Brazil now accounts for about a quarter of all COVID-19 daily deaths worldwide, more than any other country, and its overall death toll of more than 310,000 is surpassed only by the United States. Far-right Brazilian President Jair Bolsonaro faces intense pressure to abandon his opposition to vaccinations, lockdowns and mask-wearing. Dr. Miguel Nicolelis, professor of neurobiology at Duke University and former coordinator of the largest scientific COVID-19 task force in Brazil, says Bolsonaro “has played on the side of the virus” by opposing any efforts to control the outbreak. “Since the beginning, he downplayed the severity of the pandemic.”
AMY GOODMAN: This is Democracy Now!, democracynow.org, The Quarantine Report. I’m Amy Goodman, with Nermeen Shaikh, as we turn to the mounting public health and political crisis in Brazil, which now accounts for about a quarter of all COVID-19 daily deaths worldwide, more than any other country. About 66,000 people died in the month of March as cases skyrocketed, leaving Brazil’s hospital system on the verge of collapse. Brazil suffered a record close to 4,000 deaths in a single day Tuesday. Its overall death toll of more than 321,000 is surpassed only by the United States. This comes as far-right Brazilian President Jair Bolsonaro faces intense pressure to abandon his opposition to vaccines, lockdowns and mask-wearing.
Brazil is also facing a major political crisis. Earlier this week, the heads of Brazil’s Army, Navy, Air Force all quit in an unprecedented move, a day after Bolsonaro ousted his defense minister as part of a broader Cabinet shake-up.
For more, we go to São Paulo, Brazil, where we’re joined by Dr. Miguel Nicolelis, professor of neurobiology at Duke University, former coordinator of the largest scientific COVID-19 task force in Brazil.
Doctor, welcome to Democracy Now! São Paulo is suffering so horrendously right now, like the rest of Brazil. Can you describe what’s happening?
DR. MIGUEL NICOLELIS: Thank you very much for the invitation. It’s a great pleasure to be with you guys today.
Well, São Paulo is the epicenter of the Brazilian tragedy right now. It’s like being in a battlefield. Hospitals are full to capacity. The governor has tried to manage the crisis unsuccessfully. And today we, you know, woke up with the news the cemeteries are filling up. And basically, you have the sense that you’re in some sort of battlefield back in World War II, because, you know, supplies are running down, doctors are basically at the limit of what they can do right now, and there’s very little hope at the end of the tunnel right now in Brazil.
NERMEEN SHAIKH: Dr. Nicolelis, could you explain, you know, the role of the Bolsonaro administration, the steps that he’s taken, that have made the crisis as bad as it is? You’ve called him public enemy number one.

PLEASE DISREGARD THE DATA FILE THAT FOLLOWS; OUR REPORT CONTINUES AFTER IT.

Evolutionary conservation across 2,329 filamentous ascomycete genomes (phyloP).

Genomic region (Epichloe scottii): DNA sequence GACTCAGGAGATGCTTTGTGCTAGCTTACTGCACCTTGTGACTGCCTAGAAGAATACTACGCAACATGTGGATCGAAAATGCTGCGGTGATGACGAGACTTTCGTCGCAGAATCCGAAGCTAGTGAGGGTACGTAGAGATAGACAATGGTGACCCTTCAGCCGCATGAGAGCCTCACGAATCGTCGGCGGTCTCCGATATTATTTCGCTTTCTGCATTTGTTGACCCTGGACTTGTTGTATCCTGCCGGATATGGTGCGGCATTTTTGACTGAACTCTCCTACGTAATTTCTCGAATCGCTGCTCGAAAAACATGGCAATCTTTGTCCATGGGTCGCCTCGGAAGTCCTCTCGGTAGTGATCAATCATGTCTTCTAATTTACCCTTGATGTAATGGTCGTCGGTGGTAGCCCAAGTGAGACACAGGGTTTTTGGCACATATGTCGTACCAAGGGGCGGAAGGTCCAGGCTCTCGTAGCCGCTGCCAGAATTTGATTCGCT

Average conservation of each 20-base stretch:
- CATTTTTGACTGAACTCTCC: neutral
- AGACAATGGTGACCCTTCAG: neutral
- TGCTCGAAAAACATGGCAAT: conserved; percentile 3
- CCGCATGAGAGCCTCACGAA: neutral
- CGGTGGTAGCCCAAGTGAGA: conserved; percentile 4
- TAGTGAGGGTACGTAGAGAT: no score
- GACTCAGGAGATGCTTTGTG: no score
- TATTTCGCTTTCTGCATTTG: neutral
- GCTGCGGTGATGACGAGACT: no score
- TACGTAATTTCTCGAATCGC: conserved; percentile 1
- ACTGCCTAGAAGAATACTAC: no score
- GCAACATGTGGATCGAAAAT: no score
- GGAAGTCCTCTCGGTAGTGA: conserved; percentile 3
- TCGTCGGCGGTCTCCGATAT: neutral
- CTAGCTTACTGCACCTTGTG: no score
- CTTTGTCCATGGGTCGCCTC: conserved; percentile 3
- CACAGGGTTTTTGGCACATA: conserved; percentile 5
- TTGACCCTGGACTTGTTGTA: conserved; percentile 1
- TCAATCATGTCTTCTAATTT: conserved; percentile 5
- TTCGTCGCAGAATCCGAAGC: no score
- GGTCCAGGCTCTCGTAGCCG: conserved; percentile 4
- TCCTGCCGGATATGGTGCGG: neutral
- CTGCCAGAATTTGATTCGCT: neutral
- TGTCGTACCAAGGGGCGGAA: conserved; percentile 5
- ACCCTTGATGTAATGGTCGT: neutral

DR. MIGUEL NICOLELIS: Well, yeah. Basically, he has done nothing. Actually, he has played on the side of the virus down here in Brazil, because, since the beginning, he downplayed the severity of the pandemic and was on TV, on social media, everywhere, talking, you know, every day against any measure of social distancing, mask using, or even against vaccines, throughout the first year of the pandemic in Brazil. So, he basically has transformed this crisis into a political, ideological battle. And according to everyone that is involved in studying the pandemic and trying to see what happened with this crisis in Brazil, he is the main enemy of any attempt to control the pandemic in the country.
NERMEEN SHAIKH: And also, you know, during the course of this one year of this pandemic, Brazil has had no less than four health ministers. But I want to ask about something that’s very striking about the demographics of the people who have been worst affected by the virus in Brazil, namely that there are a lot of young people who are hospitalized and who are dying, which is quite different from what we’ve seen in most parts of the world. So, could you explain what’s happening? Why are so many young people getting sick, and even dying?
DR. MIGUEL NICOLELIS: Yeah. Well, during the first wave, we saw the pandemic being focused on people above 60, 65 years old. But since November last year, the demographics of the — now that we got from hospitals and from ICU analysis, is that much younger people are being admitted to the hospitals and to the ICUs. And, in fact, at the largest ICU facility in Brazil, here in São Paulo at the University of São Paulo, you know, a hospital with more than 230 ICU beds, what you see now is that the age group more affected, and the one that is dying the most, is between 35 and 40 years old. This was a tremendous shock.
And this was compounded by the discovery a couple weeks ago that Brazil is also suffering from an epidemic of premature deliveries. So, pregnant women are being infected at a record rate down here. It’s leading to premature deliveries and babies that need to go to ICUs all over the country So, for the first time in history, we are seeing ICUs for babies, newborn babies, completely full in Brasília, in states in the southern part of Brazil.
So, we have seen a dramatic shift in this demographics. And some people are blaming the new variant. Others are saying that, no, more young people are violating the isolation rules that have been imposed in many states in Brazil. So, it’s basically a combination of both factors, I think.